Often times troubleshooting voice problems can be the trickiest. Subscribers may not constantly use their voice lines, and thus, not realize there’s an issue until it’s too late. Or, there may be an intermittent issue that you would have to catch in real time to identify and troubleshoot properly. An approach we find beneficial in solving these types of VoIP issues is to analyze them with context on where and when they are occurring.
Most Calix systems have voice-related alarms that can give you an indication when certain problems occur such as:
- A VoIP client cannot obtain an IP address
- A subscriber’s VoIP line can’t register to the system or fails to authenticate
- An electrical imbalance occurs in the cable pair
One important thing to note is that while the alarms themselves may not always tell you what the specific issue is, analyzing them in context of when and where they are occurring can point you in the right direction. For example, if authentication or registration is failing on a single subscriber, then it’s most likely going to be a provisioning issue.
The Calix Remote Monitoring Analytics and Reporting Portal lets you see historic alarm data in a user-friendly dashboard that can help you see when and where VOIP alarms are occurring for easier troubleshooting. The Portal tracks these alarms for you and allows you to search for specific occurrences and then displays information about the location and when they are happening. Even alarms that are intermittent and come and go at a rate some SNMP Network Monitoring Systems (NMS) don’t record them, you will still get a visual of what is going on.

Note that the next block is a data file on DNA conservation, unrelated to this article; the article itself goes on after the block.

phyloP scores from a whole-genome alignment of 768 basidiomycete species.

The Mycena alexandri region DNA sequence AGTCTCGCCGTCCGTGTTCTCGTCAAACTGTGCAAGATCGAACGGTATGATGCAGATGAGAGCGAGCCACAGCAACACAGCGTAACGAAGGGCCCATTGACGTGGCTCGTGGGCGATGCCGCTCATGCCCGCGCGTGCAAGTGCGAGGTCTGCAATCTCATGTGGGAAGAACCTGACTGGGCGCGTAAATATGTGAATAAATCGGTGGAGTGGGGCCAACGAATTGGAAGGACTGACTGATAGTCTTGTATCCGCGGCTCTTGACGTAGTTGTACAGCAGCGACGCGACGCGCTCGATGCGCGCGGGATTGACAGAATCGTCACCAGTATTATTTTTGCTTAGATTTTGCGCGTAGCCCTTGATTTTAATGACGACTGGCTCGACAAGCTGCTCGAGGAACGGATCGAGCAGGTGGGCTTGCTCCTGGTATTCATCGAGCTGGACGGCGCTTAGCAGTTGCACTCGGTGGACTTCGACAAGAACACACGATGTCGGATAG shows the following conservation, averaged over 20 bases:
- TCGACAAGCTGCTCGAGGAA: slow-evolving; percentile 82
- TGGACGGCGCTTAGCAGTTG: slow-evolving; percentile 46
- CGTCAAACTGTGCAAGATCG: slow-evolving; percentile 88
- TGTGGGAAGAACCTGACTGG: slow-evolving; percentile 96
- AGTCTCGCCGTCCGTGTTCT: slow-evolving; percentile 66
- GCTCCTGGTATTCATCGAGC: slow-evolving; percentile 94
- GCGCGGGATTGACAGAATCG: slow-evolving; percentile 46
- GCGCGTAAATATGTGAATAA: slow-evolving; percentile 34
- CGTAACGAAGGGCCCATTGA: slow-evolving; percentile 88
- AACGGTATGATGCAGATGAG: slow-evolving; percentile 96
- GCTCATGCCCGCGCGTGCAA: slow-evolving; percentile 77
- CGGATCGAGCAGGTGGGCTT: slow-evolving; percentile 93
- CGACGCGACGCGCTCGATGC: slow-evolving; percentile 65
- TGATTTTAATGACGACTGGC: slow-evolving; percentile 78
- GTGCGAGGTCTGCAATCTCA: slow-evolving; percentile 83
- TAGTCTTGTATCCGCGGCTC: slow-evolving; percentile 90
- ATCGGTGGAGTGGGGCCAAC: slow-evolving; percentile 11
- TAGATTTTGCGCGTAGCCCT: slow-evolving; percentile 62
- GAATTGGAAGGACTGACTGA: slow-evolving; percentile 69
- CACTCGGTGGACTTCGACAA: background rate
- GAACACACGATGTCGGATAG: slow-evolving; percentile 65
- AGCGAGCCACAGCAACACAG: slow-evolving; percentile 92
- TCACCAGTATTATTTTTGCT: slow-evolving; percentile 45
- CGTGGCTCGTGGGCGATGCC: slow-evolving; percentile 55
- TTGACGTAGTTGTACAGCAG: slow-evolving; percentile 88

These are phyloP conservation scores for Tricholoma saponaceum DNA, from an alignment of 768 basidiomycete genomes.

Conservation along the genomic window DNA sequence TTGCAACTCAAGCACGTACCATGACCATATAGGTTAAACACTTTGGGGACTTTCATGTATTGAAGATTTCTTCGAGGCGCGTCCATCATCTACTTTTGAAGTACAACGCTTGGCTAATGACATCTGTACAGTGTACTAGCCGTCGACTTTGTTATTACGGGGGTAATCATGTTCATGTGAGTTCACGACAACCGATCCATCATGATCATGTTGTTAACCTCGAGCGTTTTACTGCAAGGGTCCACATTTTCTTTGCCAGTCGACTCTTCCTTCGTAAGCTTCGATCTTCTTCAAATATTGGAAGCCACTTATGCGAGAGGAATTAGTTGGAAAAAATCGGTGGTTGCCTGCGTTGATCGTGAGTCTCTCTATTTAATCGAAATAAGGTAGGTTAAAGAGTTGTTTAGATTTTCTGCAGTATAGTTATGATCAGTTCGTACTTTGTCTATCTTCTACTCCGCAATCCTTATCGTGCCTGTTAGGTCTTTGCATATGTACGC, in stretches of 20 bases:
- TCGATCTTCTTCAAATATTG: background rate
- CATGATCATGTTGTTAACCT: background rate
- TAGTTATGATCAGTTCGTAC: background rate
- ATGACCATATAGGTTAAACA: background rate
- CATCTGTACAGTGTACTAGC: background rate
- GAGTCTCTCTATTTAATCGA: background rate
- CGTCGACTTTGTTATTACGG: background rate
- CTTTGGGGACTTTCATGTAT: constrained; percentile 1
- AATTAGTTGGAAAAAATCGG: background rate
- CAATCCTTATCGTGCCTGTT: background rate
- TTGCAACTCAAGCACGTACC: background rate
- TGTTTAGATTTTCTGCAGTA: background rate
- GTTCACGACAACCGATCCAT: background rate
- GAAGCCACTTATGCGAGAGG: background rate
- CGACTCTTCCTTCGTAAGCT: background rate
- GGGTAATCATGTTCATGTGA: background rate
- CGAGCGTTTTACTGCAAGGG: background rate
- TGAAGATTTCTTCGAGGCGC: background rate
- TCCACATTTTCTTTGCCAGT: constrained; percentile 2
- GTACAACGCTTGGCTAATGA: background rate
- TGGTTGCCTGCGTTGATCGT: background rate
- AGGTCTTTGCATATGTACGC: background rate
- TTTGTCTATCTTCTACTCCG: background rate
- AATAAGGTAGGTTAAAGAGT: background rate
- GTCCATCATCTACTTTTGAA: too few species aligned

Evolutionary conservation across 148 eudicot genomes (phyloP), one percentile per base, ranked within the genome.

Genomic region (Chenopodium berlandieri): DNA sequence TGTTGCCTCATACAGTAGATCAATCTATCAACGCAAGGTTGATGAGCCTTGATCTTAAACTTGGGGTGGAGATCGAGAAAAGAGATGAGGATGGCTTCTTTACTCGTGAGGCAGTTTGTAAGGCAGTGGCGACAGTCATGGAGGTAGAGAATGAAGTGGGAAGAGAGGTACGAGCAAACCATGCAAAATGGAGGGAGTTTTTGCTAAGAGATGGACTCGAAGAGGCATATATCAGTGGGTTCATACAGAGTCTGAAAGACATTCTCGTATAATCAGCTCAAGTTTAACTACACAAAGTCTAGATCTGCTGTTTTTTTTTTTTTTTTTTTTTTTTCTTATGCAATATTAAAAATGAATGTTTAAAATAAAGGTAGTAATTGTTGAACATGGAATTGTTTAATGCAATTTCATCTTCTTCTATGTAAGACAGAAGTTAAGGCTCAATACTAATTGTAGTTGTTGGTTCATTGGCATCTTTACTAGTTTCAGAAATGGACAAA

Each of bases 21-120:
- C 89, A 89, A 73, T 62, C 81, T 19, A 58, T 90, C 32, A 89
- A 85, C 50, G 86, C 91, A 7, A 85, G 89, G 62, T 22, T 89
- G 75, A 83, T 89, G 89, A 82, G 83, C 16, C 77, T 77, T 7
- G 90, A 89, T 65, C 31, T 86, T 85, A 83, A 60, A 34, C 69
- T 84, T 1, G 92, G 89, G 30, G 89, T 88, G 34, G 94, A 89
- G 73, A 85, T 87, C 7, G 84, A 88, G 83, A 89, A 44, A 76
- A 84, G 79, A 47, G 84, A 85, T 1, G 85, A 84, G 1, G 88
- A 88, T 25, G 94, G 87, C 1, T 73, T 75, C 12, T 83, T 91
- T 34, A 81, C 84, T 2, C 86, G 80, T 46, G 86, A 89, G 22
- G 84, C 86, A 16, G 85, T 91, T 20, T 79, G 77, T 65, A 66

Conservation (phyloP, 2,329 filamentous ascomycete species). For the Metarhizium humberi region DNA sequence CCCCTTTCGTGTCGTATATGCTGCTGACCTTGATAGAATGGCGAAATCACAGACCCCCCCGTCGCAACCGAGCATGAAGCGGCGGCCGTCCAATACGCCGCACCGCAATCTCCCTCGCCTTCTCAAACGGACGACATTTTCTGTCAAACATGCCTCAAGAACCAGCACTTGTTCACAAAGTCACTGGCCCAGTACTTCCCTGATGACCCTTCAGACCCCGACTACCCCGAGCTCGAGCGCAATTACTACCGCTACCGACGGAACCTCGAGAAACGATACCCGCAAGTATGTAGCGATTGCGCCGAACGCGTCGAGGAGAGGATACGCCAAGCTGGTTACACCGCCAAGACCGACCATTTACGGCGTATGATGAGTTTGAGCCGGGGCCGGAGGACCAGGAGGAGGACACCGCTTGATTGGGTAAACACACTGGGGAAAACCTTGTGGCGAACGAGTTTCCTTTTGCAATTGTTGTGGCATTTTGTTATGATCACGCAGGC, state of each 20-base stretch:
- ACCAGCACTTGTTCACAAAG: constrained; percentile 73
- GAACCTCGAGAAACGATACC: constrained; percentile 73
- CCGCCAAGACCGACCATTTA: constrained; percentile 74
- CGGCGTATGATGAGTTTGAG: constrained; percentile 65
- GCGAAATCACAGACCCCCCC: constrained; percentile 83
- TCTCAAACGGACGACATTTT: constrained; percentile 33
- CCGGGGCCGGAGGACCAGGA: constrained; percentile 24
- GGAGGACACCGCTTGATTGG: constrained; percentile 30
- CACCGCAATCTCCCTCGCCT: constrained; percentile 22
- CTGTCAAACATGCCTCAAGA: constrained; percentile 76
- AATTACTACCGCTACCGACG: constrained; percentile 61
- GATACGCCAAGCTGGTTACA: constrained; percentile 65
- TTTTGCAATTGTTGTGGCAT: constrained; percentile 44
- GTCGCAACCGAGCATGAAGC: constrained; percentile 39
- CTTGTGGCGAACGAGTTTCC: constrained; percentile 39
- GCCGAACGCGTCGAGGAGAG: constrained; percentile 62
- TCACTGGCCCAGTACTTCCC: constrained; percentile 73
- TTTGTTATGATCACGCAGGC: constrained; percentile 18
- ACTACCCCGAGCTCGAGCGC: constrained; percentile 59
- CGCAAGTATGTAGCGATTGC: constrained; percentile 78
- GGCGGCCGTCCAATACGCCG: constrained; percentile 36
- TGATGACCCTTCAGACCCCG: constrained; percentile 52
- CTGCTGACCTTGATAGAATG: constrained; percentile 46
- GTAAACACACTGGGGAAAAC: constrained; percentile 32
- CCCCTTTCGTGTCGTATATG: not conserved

The Portal allows you to look at alarm activity over time and see if the VoIP issues are affecting one subscriber or several subscribers. In the case of the latter, the problem is usually a softswitch, DHCP, or network path issue which can then be further isolated by additional drill down into the data.
The approach for analyzing alarms in the Analytics and Reporting Portal recognizes the fact that network alarms and the contextual data that surrounds them contains rich set of information. Data on when specific alarms occur, where they occur and what other alarms occur either prior, at the same time or afterwards provide considerable insight that can help solve VoIP problems more rapidly. This information can be used with other tools such as packet and protocol analysis and call flow analysis in a manner that eliminates the “needle in a haystack” problem by helping pinpoint when and where to look with additional tools.
You can find out more by checking out a Knowledge Base Article in the Calix Community in the Remote Monitoring Service topic area on “Using Calix Remote Monitoring to track VOIP Issues.” (Login required.) I also want to suggest watching an archived webinar on how to Get Proactive With Our Top Customer Remote Monitoring Use Cases. If you want to find out more about the Remote Monitoring Service, you can visit the Managed Services page of the Calix website.